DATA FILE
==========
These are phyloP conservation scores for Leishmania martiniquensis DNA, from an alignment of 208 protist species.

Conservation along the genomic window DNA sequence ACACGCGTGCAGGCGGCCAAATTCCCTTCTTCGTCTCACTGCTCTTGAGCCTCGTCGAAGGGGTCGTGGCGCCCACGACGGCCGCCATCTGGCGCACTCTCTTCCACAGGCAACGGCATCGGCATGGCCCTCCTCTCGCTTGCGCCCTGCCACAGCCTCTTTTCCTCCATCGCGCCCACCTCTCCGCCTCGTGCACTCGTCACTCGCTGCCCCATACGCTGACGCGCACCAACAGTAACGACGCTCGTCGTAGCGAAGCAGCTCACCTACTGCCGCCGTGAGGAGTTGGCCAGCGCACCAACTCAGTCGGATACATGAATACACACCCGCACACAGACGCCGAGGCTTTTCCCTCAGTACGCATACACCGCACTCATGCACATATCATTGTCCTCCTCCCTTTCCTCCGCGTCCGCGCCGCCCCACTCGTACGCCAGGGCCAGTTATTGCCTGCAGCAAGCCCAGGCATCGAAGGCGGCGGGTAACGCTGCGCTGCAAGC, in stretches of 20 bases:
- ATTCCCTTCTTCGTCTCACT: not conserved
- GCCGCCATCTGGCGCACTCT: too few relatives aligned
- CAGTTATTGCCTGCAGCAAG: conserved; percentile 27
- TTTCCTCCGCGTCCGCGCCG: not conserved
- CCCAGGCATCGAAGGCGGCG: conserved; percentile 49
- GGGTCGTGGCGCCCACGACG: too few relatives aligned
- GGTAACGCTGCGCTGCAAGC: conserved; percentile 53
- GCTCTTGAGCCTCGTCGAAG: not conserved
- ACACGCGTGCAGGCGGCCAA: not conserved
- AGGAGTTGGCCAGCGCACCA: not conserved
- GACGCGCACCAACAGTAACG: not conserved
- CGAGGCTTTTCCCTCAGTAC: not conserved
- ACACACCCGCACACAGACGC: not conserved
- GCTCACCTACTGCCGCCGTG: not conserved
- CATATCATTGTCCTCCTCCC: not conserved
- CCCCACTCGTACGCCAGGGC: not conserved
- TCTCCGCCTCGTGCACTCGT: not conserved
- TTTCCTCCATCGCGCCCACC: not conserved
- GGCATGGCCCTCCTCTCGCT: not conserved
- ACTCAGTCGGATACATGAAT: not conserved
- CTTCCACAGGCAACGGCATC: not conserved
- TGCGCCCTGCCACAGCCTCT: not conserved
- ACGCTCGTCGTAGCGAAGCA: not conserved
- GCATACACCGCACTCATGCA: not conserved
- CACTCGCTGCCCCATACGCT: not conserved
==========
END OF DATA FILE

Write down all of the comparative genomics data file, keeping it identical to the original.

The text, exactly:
These are phyloP conservation scores for Leishmania martiniquensis DNA, from an alignment of 208 protist species.

Conservation along the genomic window DNA sequence ACACGCGTGCAGGCGGCCAAATTCCCTTCTTCGTCTCACTGCTCTTGAGCCTCGTCGAAGGGGTCGTGGCGCCCACGACGGCCGCCATCTGGCGCACTCTCTTCCACAGGCAACGGCATCGGCATGGCCCTCCTCTCGCTTGCGCCCTGCCACAGCCTCTTTTCCTCCATCGCGCCCACCTCTCCGCCTCGTGCACTCGTCACTCGCTGCCCCATACGCTGACGCGCACCAACAGTAACGACGCTCGTCGTAGCGAAGCAGCTCACCTACTGCCGCCGTGAGGAGTTGGCCAGCGCACCAACTCAGTCGGATACATGAATACACACCCGCACACAGACGCCGAGGCTTTTCCCTCAGTACGCATACACCGCACTCATGCACATATCATTGTCCTCCTCCCTTTCCTCCGCGTCCGCGCCGCCCCACTCGTACGCCAGGGCCAGTTATTGCCTGCAGCAAGCCCAGGCATCGAAGGCGGCGGGTAACGCTGCGCTGCAAGC, in stretches of 20 bases:
- ATTCCCTTCTTCGTCTCACT: not conserved
- GCCGCCATCTGGCGCACTCT: too few relatives aligned
- CAGTTATTGCCTGCAGCAAG: conserved; percentile 27
- TTTCCTCCGCGTCCGCGCCG: not conserved
- CCCAGGCATCGAAGGCGGCG: conserved; percentile 49
- GGGTCGTGGCGCCCACGACG: too few relatives aligned
- GGTAACGCTGCGCTGCAAGC: conserved; percentile 53
- GCTCTTGAGCCTCGTCGAAG: not conserved
- ACACGCGTGCAGGCGGCCAA: not conserved
- AGGAGTTGGCCAGCGCACCA: not conserved
- GACGCGCACCAACAGTAACG: not conserved
- CGAGGCTTTTCCCTCAGTAC: not conserved
- ACACACCCGCACACAGACGC: not conserved
- GCTCACCTACTGCCGCCGTG: not conserved
- CATATCATTGTCCTCCTCCC: not conserved
- CCCCACTCGTACGCCAGGGC: not conserved
- TCTCCGCCTCGTGCACTCGT: not conserved
- TTTCCTCCATCGCGCCCACC: not conserved
- GGCATGGCCCTCCTCTCGCT: not conserved
- ACTCAGTCGGATACATGAAT: not conserved
- CTTCCACAGGCAACGGCATC: not conserved
- TGCGCCCTGCCACAGCCTCT: not conserved
- ACGCTCGTCGTAGCGAAGCA: not conserved
- GCATACACCGCACTCATGCA: not conserved
- CACTCGCTGCCCCATACGCT: not conserved